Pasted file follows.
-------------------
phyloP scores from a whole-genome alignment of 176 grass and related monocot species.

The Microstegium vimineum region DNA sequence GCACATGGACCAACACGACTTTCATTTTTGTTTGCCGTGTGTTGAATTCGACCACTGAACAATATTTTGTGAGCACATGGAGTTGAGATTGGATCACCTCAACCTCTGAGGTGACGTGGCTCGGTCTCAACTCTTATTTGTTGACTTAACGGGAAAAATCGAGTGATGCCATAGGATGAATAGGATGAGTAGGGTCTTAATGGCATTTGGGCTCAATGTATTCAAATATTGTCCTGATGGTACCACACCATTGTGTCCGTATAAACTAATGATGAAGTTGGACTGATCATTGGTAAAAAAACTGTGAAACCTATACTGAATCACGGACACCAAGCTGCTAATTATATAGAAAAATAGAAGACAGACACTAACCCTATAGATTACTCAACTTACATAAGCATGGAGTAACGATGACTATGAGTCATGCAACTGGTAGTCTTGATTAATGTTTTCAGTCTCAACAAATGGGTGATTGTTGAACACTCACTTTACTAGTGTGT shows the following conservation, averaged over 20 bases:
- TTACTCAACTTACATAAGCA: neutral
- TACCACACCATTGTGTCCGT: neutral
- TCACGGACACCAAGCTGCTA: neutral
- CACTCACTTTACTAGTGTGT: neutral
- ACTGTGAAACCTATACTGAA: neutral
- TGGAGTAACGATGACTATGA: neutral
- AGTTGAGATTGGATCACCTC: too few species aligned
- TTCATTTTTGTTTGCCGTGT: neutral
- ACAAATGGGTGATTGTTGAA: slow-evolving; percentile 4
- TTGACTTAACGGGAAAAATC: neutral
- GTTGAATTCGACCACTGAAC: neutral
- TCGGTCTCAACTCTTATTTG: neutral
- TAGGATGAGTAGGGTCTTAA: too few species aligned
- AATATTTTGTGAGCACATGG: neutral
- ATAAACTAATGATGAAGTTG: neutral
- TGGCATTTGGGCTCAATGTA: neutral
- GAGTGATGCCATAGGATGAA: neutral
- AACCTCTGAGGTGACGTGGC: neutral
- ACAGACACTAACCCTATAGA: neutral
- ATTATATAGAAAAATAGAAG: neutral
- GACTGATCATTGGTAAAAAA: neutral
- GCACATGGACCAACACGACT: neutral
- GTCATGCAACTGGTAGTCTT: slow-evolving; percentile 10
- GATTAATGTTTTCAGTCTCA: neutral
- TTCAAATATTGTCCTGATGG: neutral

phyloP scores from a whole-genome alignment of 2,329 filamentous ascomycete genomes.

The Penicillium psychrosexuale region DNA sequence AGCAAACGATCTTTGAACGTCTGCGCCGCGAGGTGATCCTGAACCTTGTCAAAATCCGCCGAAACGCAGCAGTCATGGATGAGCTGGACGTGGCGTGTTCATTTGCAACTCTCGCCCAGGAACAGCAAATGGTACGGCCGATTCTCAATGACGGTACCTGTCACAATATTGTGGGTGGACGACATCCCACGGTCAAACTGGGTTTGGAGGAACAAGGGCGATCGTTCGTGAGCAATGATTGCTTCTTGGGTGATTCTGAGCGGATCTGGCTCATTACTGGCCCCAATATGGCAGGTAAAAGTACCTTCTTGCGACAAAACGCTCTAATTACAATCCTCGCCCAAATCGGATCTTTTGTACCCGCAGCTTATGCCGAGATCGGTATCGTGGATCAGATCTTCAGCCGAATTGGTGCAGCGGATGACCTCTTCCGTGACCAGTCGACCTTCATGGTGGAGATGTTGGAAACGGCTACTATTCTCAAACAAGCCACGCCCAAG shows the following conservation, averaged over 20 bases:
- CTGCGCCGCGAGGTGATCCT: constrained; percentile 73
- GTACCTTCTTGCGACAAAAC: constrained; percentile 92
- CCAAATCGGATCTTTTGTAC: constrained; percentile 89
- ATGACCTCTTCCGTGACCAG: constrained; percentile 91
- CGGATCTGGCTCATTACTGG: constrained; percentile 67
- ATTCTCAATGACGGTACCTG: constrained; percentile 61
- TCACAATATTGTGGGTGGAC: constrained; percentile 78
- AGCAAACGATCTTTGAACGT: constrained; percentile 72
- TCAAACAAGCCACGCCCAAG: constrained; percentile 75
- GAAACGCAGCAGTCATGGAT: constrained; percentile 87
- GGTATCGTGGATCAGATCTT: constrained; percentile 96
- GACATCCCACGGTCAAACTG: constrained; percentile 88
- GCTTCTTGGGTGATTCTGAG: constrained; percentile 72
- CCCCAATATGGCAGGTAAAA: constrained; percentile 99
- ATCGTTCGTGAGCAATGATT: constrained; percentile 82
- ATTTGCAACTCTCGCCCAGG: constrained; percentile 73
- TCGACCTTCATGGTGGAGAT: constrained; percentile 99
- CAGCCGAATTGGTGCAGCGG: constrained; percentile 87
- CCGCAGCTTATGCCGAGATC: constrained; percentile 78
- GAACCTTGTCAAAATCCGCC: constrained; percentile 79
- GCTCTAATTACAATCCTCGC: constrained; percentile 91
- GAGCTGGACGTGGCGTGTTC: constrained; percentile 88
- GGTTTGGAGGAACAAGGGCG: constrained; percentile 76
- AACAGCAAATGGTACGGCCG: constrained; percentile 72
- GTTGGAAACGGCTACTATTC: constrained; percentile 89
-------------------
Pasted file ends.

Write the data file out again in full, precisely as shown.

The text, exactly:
phyloP scores from a whole-genome alignment of 176 grass and related monocot species.

The Microstegium vimineum region DNA sequence GCACATGGACCAACACGACTTTCATTTTTGTTTGCCGTGTGTTGAATTCGACCACTGAACAATATTTTGTGAGCACATGGAGTTGAGATTGGATCACCTCAACCTCTGAGGTGACGTGGCTCGGTCTCAACTCTTATTTGTTGACTTAACGGGAAAAATCGAGTGATGCCATAGGATGAATAGGATGAGTAGGGTCTTAATGGCATTTGGGCTCAATGTATTCAAATATTGTCCTGATGGTACCACACCATTGTGTCCGTATAAACTAATGATGAAGTTGGACTGATCATTGGTAAAAAAACTGTGAAACCTATACTGAATCACGGACACCAAGCTGCTAATTATATAGAAAAATAGAAGACAGACACTAACCCTATAGATTACTCAACTTACATAAGCATGGAGTAACGATGACTATGAGTCATGCAACTGGTAGTCTTGATTAATGTTTTCAGTCTCAACAAATGGGTGATTGTTGAACACTCACTTTACTAGTGTGT shows the following conservation, averaged over 20 bases:
- TTACTCAACTTACATAAGCA: neutral
- TACCACACCATTGTGTCCGT: neutral
- TCACGGACACCAAGCTGCTA: neutral
- CACTCACTTTACTAGTGTGT: neutral
- ACTGTGAAACCTATACTGAA: neutral
- TGGAGTAACGATGACTATGA: neutral
- AGTTGAGATTGGATCACCTC: too few species aligned
- TTCATTTTTGTTTGCCGTGT: neutral
- ACAAATGGGTGATTGTTGAA: slow-evolving; percentile 4
- TTGACTTAACGGGAAAAATC: neutral
- GTTGAATTCGACCACTGAAC: neutral
- TCGGTCTCAACTCTTATTTG: neutral
- TAGGATGAGTAGGGTCTTAA: too few species aligned
- AATATTTTGTGAGCACATGG: neutral
- ATAAACTAATGATGAAGTTG: neutral
- TGGCATTTGGGCTCAATGTA: neutral
- GAGTGATGCCATAGGATGAA: neutral
- AACCTCTGAGGTGACGTGGC: neutral
- ACAGACACTAACCCTATAGA: neutral
- ATTATATAGAAAAATAGAAG: neutral
- GACTGATCATTGGTAAAAAA: neutral
- GCACATGGACCAACACGACT: neutral
- GTCATGCAACTGGTAGTCTT: slow-evolving; percentile 10
- GATTAATGTTTTCAGTCTCA: neutral
- TTCAAATATTGTCCTGATGG: neutral

phyloP scores from a whole-genome alignment of 2,329 filamentous ascomycete genomes.

The Penicillium psychrosexuale region DNA sequence AGCAAACGATCTTTGAACGTCTGCGCCGCGAGGTGATCCTGAACCTTGTCAAAATCCGCCGAAACGCAGCAGTCATGGATGAGCTGGACGTGGCGTGTTCATTTGCAACTCTCGCCCAGGAACAGCAAATGGTACGGCCGATTCTCAATGACGGTACCTGTCACAATATTGTGGGTGGACGACATCCCACGGTCAAACTGGGTTTGGAGGAACAAGGGCGATCGTTCGTGAGCAATGATTGCTTCTTGGGTGATTCTGAGCGGATCTGGCTCATTACTGGCCCCAATATGGCAGGTAAAAGTACCTTCTTGCGACAAAACGCTCTAATTACAATCCTCGCCCAAATCGGATCTTTTGTACCCGCAGCTTATGCCGAGATCGGTATCGTGGATCAGATCTTCAGCCGAATTGGTGCAGCGGATGACCTCTTCCGTGACCAGTCGACCTTCATGGTGGAGATGTTGGAAACGGCTACTATTCTCAAACAAGCCACGCCCAAG shows the following conservation, averaged over 20 bases:
- CTGCGCCGCGAGGTGATCCT: constrained; percentile 73
- GTACCTTCTTGCGACAAAAC: constrained; percentile 92
- CCAAATCGGATCTTTTGTAC: constrained; percentile 89
- ATGACCTCTTCCGTGACCAG: constrained; percentile 91
- CGGATCTGGCTCATTACTGG: constrained; percentile 67
- ATTCTCAATGACGGTACCTG: constrained; percentile 61
- TCACAATATTGTGGGTGGAC: constrained; percentile 78
- AGCAAACGATCTTTGAACGT: constrained; percentile 72
- TCAAACAAGCCACGCCCAAG: constrained; percentile 75
- GAAACGCAGCAGTCATGGAT: constrained; percentile 87
- GGTATCGTGGATCAGATCTT: constrained; percentile 96
- GACATCCCACGGTCAAACTG: constrained; percentile 88
- GCTTCTTGGGTGATTCTGAG: constrained; percentile 72
- CCCCAATATGGCAGGTAAAA: constrained; percentile 99
- ATCGTTCGTGAGCAATGATT: constrained; percentile 82
- ATTTGCAACTCTCGCCCAGG: constrained; percentile 73
- TCGACCTTCATGGTGGAGAT: constrained; percentile 99
- CAGCCGAATTGGTGCAGCGG: constrained; percentile 87
- CCGCAGCTTATGCCGAGATC: constrained; percentile 78
- GAACCTTGTCAAAATCCGCC: constrained; percentile 79
- GCTCTAATTACAATCCTCGC: constrained; percentile 91
- GAGCTGGACGTGGCGTGTTC: constrained; percentile 88
- GGTTTGGAGGAACAAGGGCG: constrained; percentile 76
- AACAGCAAATGGTACGGCCG: constrained; percentile 72
- GTTGGAAACGGCTACTATTC: constrained; percentile 89